Stories from the field: Jhamka Raj Bhatta & Devaki Bhatta
At our event, “A Night for Nepal” you were given a glimpse of several stories of the lives of villagers in Archale, Nepal where Shining Three Star Academy is. Saprinu volunteers, Biswas and Basanta interviewed these people, translated them into English, and produced these stories. Over the next few weeks, months, and hopefully years we intend to follow students and their families continuing to tell their story. These stories may be heartbreaking, but reality often is. Through the work of Saprinu and its supporters we hope to see a shift from hopelessness, to one of hope and prosperity. It is not just about education, it is about creating a sustainable community by which education is only the beginning.
This is the next story of villagers in Archale, Nepal and it belongs to Jhamka Raj, age 54 and Devaki Bhatta, age 47.
Jhamka Raj Bhatta: We have two sons and four daughters. Two of our daughters are already married. We have a family of ten, including grandchildren. We sent my eldest son to work in Dubai just after completing his high school as we had no income to support us and pay the school fees for our other children and grandchildren. We had to take Rs. 400,000 (around US$4500) in loans to send him abroad. He came back after two years but had only saved Rs. 200,000 (around US$2200-2300), which was enough to pay back only half of the loans. We still owe Rs. 200,000 to the debtors. He had to face hardships during his stay in Dubai and he came back very lean and thin due to the hard labor he had to endure. He told us that he could not take the work anymore. Now, to support our family and pay for the education of the children, I am working as a day laborer at a school in Satdobato, a nearby village. I am using half my salary to pay off the loan and the other half to support the family. I am also supporting my son who returned from Dubai and is studying at Kathmandu. I have to send him Rs. 8-10,000 (around US$90-120) every couple of months, for which I have to take further loans, increasing the overall loan burden. We hope that he studies well and gets a good job and pays off the loan that I am taking to educate him. We don’t want our sons to face hardships but due to our poor economic condition, we might be forced to send our youngest son abroad very soon. But, this time we would send him only if he gets a good job which involves less physical work.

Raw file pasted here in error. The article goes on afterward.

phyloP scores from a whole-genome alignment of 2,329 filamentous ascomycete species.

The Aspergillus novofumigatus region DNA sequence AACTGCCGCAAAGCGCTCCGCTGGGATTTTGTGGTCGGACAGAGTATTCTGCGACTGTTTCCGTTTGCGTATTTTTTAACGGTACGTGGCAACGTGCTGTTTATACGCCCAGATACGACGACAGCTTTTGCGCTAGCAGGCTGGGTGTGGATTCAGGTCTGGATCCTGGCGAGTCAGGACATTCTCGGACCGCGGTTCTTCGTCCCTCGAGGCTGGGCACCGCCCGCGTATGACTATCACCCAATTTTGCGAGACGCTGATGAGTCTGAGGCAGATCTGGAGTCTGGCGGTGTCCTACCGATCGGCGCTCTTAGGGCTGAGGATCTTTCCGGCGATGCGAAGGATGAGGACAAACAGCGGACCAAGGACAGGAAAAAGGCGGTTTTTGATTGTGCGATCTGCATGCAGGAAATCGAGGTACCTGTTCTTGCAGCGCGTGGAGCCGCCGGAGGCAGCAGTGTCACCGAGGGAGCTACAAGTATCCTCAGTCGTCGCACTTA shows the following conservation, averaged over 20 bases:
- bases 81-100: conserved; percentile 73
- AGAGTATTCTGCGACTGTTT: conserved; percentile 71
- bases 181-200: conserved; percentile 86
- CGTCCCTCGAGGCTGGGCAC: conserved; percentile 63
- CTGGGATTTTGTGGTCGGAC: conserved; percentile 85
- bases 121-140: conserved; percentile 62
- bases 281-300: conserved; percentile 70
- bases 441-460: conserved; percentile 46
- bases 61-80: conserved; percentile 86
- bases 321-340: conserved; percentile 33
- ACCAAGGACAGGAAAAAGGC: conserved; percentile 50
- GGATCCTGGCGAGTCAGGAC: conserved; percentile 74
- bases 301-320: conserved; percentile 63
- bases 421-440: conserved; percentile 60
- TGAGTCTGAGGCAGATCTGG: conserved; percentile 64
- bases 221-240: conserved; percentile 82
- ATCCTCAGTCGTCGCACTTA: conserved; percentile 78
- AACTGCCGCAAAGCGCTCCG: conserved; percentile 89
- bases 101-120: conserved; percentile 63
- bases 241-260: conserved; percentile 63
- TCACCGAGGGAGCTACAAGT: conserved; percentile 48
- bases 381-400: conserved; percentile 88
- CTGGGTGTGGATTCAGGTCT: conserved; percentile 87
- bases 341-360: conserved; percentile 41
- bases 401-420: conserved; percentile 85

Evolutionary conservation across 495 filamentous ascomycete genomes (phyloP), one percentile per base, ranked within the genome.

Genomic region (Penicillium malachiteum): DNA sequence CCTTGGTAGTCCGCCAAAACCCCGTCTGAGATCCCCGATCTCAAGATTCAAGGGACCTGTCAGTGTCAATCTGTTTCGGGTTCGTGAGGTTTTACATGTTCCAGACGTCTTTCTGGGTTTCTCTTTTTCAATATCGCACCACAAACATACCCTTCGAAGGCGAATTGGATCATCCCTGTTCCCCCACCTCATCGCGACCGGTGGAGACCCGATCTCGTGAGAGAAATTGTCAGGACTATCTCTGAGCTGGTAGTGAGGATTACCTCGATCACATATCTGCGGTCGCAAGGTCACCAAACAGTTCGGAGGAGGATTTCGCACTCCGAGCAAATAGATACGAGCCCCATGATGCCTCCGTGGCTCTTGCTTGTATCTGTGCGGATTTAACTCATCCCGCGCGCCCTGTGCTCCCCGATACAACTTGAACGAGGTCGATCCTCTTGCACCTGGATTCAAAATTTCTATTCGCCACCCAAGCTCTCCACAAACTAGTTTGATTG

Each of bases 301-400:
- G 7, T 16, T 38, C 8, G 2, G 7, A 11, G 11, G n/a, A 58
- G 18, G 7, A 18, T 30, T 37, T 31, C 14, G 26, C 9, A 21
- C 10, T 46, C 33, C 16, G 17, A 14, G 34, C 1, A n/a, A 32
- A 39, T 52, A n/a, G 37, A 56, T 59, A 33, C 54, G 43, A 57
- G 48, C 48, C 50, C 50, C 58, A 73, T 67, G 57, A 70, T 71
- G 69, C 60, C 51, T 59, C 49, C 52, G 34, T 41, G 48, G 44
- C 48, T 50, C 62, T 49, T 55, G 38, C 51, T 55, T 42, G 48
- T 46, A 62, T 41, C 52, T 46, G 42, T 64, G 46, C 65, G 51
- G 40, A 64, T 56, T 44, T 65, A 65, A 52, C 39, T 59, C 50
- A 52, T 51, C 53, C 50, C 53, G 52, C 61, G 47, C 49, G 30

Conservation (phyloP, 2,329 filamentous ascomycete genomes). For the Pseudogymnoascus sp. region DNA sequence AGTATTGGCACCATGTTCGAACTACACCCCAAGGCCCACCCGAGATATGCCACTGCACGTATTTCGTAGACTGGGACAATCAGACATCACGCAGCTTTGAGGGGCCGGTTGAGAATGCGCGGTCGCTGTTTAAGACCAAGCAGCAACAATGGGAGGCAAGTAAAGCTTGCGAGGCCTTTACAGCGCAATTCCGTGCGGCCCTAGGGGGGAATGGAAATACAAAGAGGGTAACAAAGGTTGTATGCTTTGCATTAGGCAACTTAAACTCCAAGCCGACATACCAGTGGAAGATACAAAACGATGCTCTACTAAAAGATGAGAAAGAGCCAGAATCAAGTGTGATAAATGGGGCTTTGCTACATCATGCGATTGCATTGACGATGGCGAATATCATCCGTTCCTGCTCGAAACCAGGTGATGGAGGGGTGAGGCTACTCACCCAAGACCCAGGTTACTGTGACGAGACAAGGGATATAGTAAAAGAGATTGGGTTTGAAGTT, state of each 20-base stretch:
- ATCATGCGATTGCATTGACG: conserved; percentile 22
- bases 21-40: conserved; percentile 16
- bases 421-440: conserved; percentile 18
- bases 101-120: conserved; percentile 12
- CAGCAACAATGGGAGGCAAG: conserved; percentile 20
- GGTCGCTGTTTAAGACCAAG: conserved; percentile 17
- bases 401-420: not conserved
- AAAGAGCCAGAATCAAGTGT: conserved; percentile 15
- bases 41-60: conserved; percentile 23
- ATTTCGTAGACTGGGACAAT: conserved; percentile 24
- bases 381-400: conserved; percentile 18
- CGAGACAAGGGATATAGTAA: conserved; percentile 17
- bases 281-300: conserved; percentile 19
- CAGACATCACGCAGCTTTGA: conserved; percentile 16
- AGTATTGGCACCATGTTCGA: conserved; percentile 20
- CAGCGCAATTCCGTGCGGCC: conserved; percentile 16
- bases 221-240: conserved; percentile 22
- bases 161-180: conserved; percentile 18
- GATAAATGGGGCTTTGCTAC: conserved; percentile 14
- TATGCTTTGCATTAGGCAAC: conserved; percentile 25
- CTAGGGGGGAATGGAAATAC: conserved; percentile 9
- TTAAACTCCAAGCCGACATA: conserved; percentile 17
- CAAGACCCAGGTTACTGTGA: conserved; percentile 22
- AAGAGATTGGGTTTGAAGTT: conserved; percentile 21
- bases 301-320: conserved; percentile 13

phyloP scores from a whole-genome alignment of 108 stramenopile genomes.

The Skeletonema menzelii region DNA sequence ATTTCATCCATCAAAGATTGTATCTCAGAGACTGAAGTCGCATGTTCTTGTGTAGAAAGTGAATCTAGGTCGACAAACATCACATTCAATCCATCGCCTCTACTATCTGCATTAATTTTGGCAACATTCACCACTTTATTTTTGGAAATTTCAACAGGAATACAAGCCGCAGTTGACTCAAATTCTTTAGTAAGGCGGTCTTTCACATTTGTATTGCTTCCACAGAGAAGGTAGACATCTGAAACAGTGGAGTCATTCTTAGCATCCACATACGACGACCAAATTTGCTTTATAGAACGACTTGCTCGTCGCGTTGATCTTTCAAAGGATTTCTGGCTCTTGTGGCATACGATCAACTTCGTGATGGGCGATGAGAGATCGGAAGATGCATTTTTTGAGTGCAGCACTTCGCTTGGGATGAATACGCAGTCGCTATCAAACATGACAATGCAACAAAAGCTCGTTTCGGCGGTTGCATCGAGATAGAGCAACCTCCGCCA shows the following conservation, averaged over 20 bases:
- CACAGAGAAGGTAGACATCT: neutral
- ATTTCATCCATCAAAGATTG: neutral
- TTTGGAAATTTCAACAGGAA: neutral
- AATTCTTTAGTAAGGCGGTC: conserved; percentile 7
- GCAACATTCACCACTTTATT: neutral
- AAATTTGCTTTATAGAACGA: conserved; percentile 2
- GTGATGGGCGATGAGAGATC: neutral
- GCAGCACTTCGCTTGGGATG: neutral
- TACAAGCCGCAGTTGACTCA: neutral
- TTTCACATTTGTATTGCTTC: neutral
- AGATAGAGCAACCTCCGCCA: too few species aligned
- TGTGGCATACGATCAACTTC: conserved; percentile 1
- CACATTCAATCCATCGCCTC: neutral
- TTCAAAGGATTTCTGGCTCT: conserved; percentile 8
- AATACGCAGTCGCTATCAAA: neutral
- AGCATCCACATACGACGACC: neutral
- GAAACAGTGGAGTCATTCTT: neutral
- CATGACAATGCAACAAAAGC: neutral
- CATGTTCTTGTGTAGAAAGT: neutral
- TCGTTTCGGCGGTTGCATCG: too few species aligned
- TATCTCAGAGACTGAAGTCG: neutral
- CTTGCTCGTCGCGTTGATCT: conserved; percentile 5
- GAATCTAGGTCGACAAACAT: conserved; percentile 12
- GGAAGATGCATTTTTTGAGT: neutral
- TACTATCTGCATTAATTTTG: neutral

We have some land to farm but it is not sufficient to feed my family, so we have to buy food. Two of our grandchildren study at Shining Three Star Academy. We could not send our sons to a good school as there wasn’t one in the village when they were growing up, and we could not afford to send them to schools outside the village. But we are very happy to send our grandchildren to the school. Our grandchildren are very good at studies and are very smart. My grandson wants to be a pilot. My granddaughter wants to be a doctor. I would be very happy even if she manages to become a nurse. I think they have set such good ambitions in life because of the quality of education they are getting now.
Our grandson is sick and has been diagnosed of having a hole in heart. His operation is scheduled for the first week of August. We are thankful to Sudan and Brooke for putting us in touch with Dr. Bhagwan Koirala, a top cardiologist in Nepal, for the operation. His life is in God’s hands. The doctor has asked us to manage Rs. 100,000 (around US$1200). We are planning to take a loan since my daughter and son-in-law cannot afford the amount.
Devaki Bhatta: I have no formal education. During my childhood, daughters were not sent to school and the school was far from where we lived. My father was ill and my mother was looking after the family, so she couldn’t afford to educate all her children. So, only my elder brother went to school. I don’t want to regret that I could not get an education, but I want my children to be well educated.